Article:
Said former Brooklyn borough president Marty Markowitz To absorb The egg cream, a vibrant blend of milk, syrup and salt, “has been Brooklyn’s official drug since the 1920s.” This is a real statement for an ancient soda fountain drink, which rarely makes its way to newer menus – or at least not as frequently as expensive air conditioners, oatmeal latte or $ 17 glasses of natural Georgia wines.
I’m really half inclined to suggest that the current mayor of the city present tax incentives so that new guard places will have some motivation to keep this New York signature alive and relevant. However, for now, I’m quite enthusiastic about the egg cream on Aggie’s counter at Crown Heights, a restaurant and bakery from Central Europe with a Jewish tendency that chained the treat with coffee – along with some unusual ingredients.
Let us clarify one thing in this context: the egg cream, which he believes originates in Jewish communities living in Brooklyn and the Lower East Side, is almost universally free of neither eggs nor cream. Agi’s, on the other hand, finds a way to use not only egg but also cream – of sorts.
“When I was younger and would stay with my grandmother Aggie, she would always put chocolate egg cream in my hand as soon as I walked in the door,” chef Jeremy Salmon tells me. Salmon, on the other hand, avoided the traditional vanilla or chocolate varieties – often made with Fox’s U-Bet syrup – for an option that contained more caffeine.
“We wanted a way to recycle the coffee leftovers at the end of the day so we reduced it to syrup and added it to the egg cream,” says Salmon. A few more unexpected ingredients enter the mix, including “whipped egg yolk cream” made from instant espresso, vanilla, egg yolks and wonderfully concentrated milk – a recipe that the owner attributes to sous chef Sarah Pagan. A staff member vigorously mixes the drink in a stronger glass than thin or tall. This glass contains ice, which some would say belongs to egg cream like ketchup belongs to caviar or as soft serving belongs to pizza.
Salmon says it uses ice to dilute the sweetness of the drink and to ensure proper cooling. As someone who used to drink their weight in egg creams grown on Long Island – never with ice – I can say without hesitation that the supplement does not harm even a little of this masterpiece. In fact it makes the drink more decisively refreshing. Agi’s egg cream is close to perfect, boasting a cool sweetness, a shake of coffee, delicate creaminess and fermentation so noticeable that one almost wonders if anyone has exaggerated all the ingredients together. A layer of milky foam sits on top, properly. Cost: $ 8.
Agi’s also serves a collection of fine Austro-Hungarian pastries, a fact worth emphasizing in a city where modern sweet shops usually adhere to a more French or Italian ethos. Pastry chef Rene Hudson makes a very good linseed tortilla ($ 10) on Fridays only, using a hazelnut crust, a bit of frangipani and a touch of seasonal jam (currently lemon). The texture of the tortilla is pleasantly coarse, serves as a background with a beautiful texture for the almond spread and the fragrant lemons.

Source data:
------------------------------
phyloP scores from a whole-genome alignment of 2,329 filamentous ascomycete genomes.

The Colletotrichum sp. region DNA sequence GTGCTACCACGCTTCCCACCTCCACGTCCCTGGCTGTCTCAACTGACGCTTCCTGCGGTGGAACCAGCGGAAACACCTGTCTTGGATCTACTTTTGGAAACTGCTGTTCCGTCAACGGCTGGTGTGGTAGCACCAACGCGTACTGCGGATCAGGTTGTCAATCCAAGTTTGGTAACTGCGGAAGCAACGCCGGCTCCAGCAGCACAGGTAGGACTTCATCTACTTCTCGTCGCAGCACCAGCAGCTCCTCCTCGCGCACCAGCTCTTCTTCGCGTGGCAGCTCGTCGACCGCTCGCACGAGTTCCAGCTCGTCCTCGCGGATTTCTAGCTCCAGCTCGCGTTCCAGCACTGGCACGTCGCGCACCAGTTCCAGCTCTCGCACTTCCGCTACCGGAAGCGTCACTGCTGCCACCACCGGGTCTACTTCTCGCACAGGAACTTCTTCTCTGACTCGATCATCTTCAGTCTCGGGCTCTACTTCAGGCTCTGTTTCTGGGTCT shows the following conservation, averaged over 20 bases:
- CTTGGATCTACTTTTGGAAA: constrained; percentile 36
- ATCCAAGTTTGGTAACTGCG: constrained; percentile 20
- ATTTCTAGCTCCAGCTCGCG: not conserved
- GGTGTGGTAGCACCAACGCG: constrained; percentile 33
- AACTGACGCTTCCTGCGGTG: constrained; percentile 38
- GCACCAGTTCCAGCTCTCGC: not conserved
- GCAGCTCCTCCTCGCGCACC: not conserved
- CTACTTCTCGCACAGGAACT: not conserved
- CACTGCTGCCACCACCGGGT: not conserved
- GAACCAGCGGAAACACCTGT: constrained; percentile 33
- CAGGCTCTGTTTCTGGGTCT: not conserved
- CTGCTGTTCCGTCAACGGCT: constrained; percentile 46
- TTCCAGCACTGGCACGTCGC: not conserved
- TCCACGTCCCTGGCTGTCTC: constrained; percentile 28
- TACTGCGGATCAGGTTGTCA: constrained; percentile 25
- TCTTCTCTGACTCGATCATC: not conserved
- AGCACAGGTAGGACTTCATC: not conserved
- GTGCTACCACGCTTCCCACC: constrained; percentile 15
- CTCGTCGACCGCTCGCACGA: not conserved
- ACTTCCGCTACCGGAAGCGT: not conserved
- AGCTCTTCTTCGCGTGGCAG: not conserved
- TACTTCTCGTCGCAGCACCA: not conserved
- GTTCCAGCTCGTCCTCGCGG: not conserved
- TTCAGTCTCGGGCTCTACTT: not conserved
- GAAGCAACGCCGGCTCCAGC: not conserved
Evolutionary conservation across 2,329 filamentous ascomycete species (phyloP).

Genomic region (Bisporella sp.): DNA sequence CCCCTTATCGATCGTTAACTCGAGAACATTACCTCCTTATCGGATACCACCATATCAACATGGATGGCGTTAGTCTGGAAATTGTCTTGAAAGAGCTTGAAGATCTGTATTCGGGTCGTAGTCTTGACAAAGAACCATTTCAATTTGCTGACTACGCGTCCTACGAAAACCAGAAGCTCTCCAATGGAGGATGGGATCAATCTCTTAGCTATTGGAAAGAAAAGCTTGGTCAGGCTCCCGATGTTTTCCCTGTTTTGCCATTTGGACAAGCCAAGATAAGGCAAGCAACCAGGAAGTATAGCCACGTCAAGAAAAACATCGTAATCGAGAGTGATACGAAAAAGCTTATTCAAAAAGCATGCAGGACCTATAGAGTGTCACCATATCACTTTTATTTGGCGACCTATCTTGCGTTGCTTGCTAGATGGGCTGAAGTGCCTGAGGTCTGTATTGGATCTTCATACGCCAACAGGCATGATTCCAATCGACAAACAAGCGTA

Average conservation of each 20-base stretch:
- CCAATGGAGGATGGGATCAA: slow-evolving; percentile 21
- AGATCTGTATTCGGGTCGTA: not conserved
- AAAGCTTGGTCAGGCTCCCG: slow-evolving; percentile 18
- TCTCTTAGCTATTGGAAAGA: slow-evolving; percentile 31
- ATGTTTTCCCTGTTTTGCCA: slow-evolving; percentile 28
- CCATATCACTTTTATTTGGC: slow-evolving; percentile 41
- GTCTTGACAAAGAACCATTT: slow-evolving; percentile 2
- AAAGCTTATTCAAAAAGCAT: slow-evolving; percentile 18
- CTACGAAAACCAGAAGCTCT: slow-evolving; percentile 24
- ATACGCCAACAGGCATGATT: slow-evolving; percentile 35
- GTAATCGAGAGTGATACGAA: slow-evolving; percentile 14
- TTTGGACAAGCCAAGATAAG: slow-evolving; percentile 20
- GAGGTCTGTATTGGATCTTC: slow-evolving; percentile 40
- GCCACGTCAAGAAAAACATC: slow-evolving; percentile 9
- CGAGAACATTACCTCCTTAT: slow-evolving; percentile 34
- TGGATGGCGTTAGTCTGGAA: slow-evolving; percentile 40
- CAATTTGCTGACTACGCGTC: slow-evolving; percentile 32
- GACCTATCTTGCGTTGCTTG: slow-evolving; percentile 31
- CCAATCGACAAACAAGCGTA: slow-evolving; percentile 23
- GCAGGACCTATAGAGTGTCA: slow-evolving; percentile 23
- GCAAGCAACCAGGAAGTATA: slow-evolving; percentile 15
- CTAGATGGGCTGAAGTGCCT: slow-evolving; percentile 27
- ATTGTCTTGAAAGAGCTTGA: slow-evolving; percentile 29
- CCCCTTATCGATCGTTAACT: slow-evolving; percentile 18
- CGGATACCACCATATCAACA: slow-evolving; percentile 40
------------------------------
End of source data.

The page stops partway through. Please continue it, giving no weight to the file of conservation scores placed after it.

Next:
Even better is the traditional Hungarian gerbao ($ 5): hand-rolled layers of walnuts and apricot jam between thin layers of yeast cake. Hudson coats the dessert with chocolate ganache and slices each dish into rectangles that are no larger than a deck of cards. The confectionery is partly reminiscent of the textures and flavors of your good habit; It has a hint of chewing and a roll of nutty fruitiness. In fact, if the apricot had been stronger, the sock could probably have been turned into a fragrant candle. Then the chocolate and sea salt appear to soothe the clarity.
Would these two pastries ideally accompany a cup of hot coffee? Sure, Waggy’s covers you up on this front. But it is impossible not to order egg cream every time it appears on the menu. If you were to tell me that an elegant omcaz sushi came with a $ 25 pair of sake junk food junkies or a $ 200 pair of 10 different egg creams, I would opt for a pair of egg creams each time. That’s what New York will do.
So guess what? I rate the egg cream at Agi’s, along with Hudson’s pastries, as BUY. And for those who want something more substantial; Agi’s dinner service only started on Wednesdays, Thursdays and Fridays. Unfortunately, egg creams are only available during the day.
Buy, sell, hold It’s a column by Eater New York chief reviewer Ryan Sutton, in which he looks at a dish or item and decides if it’s worth buying, selling it (just do not try it at all), or holding it (give it some time before you try). ).